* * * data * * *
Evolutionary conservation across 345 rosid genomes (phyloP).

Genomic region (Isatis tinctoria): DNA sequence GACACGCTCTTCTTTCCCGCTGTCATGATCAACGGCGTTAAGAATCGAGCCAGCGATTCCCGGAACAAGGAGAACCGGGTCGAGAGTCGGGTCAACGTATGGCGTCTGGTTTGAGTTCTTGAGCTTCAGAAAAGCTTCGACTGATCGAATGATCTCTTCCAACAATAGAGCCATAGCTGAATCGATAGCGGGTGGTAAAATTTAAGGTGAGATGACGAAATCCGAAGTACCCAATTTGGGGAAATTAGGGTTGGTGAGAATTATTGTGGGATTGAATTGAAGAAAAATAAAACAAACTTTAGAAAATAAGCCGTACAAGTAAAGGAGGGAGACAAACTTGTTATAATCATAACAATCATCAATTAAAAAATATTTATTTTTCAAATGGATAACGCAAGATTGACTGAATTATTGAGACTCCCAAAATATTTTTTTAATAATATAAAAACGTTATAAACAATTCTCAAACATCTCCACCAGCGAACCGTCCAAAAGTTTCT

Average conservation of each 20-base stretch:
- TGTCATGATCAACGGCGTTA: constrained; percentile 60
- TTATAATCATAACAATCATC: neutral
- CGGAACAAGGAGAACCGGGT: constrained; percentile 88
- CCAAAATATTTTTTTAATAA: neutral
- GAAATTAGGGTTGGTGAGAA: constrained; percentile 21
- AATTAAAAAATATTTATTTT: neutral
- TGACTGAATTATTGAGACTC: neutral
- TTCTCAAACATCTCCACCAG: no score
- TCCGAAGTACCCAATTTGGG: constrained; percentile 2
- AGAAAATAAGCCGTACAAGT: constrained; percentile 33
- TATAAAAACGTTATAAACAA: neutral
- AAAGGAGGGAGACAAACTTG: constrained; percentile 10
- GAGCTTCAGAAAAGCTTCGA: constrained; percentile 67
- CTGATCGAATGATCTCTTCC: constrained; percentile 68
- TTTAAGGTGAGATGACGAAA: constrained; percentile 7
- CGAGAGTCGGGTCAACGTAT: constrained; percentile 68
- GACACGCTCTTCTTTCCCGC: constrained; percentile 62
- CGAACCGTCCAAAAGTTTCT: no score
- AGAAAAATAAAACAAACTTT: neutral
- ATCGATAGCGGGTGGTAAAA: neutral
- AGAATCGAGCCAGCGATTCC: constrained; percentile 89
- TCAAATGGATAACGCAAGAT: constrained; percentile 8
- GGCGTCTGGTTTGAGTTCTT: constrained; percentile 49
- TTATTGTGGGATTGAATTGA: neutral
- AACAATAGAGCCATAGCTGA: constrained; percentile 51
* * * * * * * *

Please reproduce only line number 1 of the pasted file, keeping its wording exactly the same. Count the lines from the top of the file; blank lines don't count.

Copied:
Evolutionary conservation across 345 rosid genomes (phyloP).